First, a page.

On Obtaining Knuth, Morris, and Pratt's String Matcher by Partial
Mads Sig Ager
We present the first formal proof that partial evaluation of a quadratic string matcher can yield the precise behaviour of Knuth, Morris, and Pratt's linear string matcher.
Obtaining a KMP-like string matcher is a canonical example of partial evaluation: starting from the naive, quadratic program checking whether a pattern occurs in a text, one ensures that backtracking can be performed at partial-evaluation time (a binding-time shift that yields a staged string matcher); specializing the resulting staged program yields residual programs that do not back up on the text, a la KMP. We are not aware, however, of any formal proof that partial evaluation of a staged string matcher precisely yields the KMP string matcher, or in fact any other specific string matcher.
In this article, we present a staged string matcher and we formally prove that it performs the same sequence of comparisons between pattern and text as the KMP string matcher. To this end, we operationally specify each of the programming languages in which the matchers are written, and we formalize each sequence of comparisons with a trace semantics. We also state the (mild) conditions under which specializing the staged string matcher with respect to a pattern string provably yields a specialized string matcher whose size is proportional to the length of this pattern string and whose time complexity is proportional to the length of the text string. Finally, we show how tabulating one of the functions in this staged string matcher gives rise to the `next' table of the original KMP algorithm.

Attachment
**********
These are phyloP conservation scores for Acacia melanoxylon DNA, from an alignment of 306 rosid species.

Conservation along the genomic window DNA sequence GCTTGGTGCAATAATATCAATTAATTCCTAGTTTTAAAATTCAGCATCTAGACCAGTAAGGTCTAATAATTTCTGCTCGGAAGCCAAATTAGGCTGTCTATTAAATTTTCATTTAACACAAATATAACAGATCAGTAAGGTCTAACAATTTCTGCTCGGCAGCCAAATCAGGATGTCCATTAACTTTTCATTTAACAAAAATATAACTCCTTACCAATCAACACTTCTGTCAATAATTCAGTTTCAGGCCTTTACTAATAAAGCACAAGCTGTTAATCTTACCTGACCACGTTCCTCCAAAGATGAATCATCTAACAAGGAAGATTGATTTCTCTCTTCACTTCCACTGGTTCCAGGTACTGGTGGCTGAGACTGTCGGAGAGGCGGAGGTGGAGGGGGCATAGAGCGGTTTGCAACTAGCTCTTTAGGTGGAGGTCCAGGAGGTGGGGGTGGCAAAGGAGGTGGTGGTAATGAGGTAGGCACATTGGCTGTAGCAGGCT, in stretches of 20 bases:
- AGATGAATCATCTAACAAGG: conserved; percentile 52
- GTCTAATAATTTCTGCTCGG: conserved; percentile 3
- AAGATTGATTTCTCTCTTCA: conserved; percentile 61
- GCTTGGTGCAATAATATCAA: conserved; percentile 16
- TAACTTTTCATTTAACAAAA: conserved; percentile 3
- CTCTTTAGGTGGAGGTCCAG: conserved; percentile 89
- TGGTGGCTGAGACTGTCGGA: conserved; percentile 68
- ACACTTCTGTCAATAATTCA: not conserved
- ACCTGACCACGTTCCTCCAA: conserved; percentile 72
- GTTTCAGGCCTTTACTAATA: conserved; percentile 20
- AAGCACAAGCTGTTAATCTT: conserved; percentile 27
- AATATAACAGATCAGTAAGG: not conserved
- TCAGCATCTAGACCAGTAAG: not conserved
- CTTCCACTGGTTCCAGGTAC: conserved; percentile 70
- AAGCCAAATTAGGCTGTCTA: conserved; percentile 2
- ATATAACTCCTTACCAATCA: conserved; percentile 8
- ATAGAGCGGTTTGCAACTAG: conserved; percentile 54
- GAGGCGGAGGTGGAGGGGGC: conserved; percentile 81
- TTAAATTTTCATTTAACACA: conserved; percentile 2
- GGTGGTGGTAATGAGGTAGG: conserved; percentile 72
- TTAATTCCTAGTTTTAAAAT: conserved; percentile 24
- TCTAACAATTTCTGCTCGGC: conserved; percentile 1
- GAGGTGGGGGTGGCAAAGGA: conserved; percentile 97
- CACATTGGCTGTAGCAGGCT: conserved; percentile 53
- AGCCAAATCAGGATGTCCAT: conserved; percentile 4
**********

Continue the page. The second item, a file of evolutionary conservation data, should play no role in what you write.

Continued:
The method scales for obtaining other linear string matchers, be they known or new